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German court snubs ICANN's bid to compel registrar to slurp up data
GDPR hell to continue for unprepared DNS overseer
Global domain name system overlord ICANN’s latest attempt to deal with compliance with European data protection law has been dealt a blow after a German court rejected its request to force a registrar to keep gathering people’s information.
The DNS overseer filed a lawsuit in Bonn against German domain registrar EPGA on Friday - the day the EU's General Data Protection Regulation (GDPR) came into force.
This asked for an injunction to compel EPGA to continue collecting administrative and technical contacts details of people who buy web addresses, in addition to their personal details.
Who had ICANN suing a German registrar over GDPR and Whois? Congrats, it's happeningREAD MORE
ICANN argued that the technical and admin contacts were necessary and that the registrar’s contract with the body obliged it to do so – but EPGA has said that this information slurping is a breach of the GDPR.
EPGA and its parent company Tucows - the second largest domain registrar in the world - counter that it isn’t necessary to collect these contacts because they are often the same as the personal details, and in doing so it would go against the GDPR’s principle of data minimisation. In addition, they claim there may not be a legal basis for the collection.
Filing the suit was one of ICANN’s last-ditch attempts to deal with GDPR - for which it is ill-prepared, despite having had two years to work on compliance - and ensure the future of the Whois domain-name-lookup service.
Other attempts have seen ICANN unsuccessfully beg EU data protection agencies for a one-year extension to allow it to become compliant, and a temporary policy issued to registrars just one week before the GDPR enforcement date.
It is likely ICANN hoped that issues with other registrars over their contracts and GDPR would be put off until this case had made its way through the courts has been scuppered also.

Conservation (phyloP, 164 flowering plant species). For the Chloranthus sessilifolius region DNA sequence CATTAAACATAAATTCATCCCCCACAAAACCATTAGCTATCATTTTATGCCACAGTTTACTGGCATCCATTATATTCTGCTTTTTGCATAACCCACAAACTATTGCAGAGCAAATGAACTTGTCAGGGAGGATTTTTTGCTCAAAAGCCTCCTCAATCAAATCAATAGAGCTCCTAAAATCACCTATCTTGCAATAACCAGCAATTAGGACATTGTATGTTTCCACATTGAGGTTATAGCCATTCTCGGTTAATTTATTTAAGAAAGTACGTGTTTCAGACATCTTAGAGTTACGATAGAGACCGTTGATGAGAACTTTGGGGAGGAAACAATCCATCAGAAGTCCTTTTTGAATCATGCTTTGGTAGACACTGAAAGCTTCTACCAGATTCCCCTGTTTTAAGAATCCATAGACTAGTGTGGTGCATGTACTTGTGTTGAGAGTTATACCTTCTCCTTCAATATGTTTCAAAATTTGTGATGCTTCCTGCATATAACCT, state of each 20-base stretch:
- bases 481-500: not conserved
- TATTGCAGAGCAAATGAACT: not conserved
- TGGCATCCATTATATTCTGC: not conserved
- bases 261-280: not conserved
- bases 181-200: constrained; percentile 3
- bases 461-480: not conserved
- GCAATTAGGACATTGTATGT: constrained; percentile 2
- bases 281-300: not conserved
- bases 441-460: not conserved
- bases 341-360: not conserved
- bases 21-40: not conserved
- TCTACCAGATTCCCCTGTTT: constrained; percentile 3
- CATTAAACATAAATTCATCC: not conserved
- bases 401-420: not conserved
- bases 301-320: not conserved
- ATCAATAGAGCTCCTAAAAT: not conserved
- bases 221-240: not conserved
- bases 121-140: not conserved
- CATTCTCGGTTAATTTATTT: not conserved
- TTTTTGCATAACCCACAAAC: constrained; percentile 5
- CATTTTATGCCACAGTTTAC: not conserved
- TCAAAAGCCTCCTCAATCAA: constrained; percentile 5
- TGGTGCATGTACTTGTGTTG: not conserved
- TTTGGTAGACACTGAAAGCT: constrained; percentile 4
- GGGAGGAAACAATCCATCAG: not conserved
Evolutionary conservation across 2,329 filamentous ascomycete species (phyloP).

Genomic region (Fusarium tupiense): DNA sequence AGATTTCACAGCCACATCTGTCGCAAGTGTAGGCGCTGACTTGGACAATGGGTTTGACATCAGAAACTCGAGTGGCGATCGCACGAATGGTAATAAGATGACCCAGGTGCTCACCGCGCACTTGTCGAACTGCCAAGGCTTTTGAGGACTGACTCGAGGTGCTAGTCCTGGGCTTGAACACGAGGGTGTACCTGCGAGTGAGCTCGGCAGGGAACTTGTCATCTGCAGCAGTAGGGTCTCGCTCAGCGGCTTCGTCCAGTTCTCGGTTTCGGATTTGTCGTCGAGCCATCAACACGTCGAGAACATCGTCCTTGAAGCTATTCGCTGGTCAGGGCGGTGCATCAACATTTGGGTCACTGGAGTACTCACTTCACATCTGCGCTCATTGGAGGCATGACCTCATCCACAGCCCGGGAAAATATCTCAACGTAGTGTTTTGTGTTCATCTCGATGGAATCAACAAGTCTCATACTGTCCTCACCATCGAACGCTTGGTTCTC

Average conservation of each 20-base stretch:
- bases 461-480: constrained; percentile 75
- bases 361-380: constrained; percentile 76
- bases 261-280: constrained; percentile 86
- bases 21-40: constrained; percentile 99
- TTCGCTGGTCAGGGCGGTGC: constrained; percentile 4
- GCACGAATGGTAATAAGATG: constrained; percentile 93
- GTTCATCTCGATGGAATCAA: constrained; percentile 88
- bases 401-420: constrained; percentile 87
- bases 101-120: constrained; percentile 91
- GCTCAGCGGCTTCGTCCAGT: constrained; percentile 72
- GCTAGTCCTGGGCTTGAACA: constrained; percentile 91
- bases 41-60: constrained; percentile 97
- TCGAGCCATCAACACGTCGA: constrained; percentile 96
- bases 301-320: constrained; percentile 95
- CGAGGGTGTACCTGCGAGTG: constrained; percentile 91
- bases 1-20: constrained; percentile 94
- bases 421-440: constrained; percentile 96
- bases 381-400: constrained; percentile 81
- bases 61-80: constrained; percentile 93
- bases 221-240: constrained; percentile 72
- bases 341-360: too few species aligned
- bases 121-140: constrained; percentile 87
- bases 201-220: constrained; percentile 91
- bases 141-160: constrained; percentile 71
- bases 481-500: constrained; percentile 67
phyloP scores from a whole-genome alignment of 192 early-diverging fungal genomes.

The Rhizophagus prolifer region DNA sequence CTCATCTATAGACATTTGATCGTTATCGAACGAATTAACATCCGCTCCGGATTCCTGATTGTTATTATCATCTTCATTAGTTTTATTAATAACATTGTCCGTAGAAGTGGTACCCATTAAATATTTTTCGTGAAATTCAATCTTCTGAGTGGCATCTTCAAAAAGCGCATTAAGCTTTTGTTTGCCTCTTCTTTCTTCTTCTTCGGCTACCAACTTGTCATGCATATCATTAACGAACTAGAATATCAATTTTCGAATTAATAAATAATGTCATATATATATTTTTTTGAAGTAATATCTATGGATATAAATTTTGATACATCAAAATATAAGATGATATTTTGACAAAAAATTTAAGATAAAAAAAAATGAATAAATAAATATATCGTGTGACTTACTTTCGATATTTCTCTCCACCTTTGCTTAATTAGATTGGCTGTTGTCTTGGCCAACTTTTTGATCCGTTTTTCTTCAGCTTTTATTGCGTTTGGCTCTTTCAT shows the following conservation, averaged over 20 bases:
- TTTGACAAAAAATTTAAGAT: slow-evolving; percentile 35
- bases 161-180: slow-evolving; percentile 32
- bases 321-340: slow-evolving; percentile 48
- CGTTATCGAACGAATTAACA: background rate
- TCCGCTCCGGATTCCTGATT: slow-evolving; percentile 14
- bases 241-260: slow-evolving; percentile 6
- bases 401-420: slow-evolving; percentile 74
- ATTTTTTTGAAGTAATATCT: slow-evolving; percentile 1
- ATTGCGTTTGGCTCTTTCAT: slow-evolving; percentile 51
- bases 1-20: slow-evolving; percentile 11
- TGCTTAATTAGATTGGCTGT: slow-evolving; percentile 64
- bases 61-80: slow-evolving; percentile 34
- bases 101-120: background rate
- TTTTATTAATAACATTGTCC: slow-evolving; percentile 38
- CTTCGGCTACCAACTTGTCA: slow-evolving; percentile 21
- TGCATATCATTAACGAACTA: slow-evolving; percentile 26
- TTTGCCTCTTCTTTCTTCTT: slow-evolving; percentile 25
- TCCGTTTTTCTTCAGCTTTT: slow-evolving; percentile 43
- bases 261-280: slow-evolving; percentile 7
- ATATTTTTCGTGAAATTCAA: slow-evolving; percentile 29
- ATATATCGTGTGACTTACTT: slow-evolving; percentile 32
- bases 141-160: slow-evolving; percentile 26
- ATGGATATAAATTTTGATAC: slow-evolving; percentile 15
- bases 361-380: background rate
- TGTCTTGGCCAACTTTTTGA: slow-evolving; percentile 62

However, the German court has scuppered these chances by rejecting the request for an injunction, in a ruling (PDF) that described ICANN's application as unfounded.
ICANN had said that the technical and administrative contacts have important functions, and are needed for the stable and secure operation of the domain name system as well as to identify customers related to technical or legal issues.
But in its ruling, the court said that although it was clear that having more data makes identifying and contacting the people behind a domain more reliable, ICANN had not demonstrated that storing this other data was indispensable for its purposes.
For instance, the ruling (translated from German by the court) said: “Against the background of the principle of data minimization, the Chamber is unable to see why further data sets are needed in addition to the main person responsible.”
But the court, noting that it was possible for a registrant to provide the same data for each of the three contacts - and that this had not led to a registration being denied.
“If they had been necessary in the real sense, it would not have been possible to do without them before; rather, a registration would have been made dependent on the specification of different data records in terms of content and such a registration would not otherwise have been approved,” the court said.
Despite these comments, ICANN’s general counsel John Jeffrey said that the ruling “did not provide the clarity that ICANN was seeking when it initiated the injunction proceedings”.
He added: "ICANN is continuing to pursue the ongoing discussions with the European Commission, and WP29, to gain further clarification of the GDPR as it relates to the integrity of WHOIS services." ®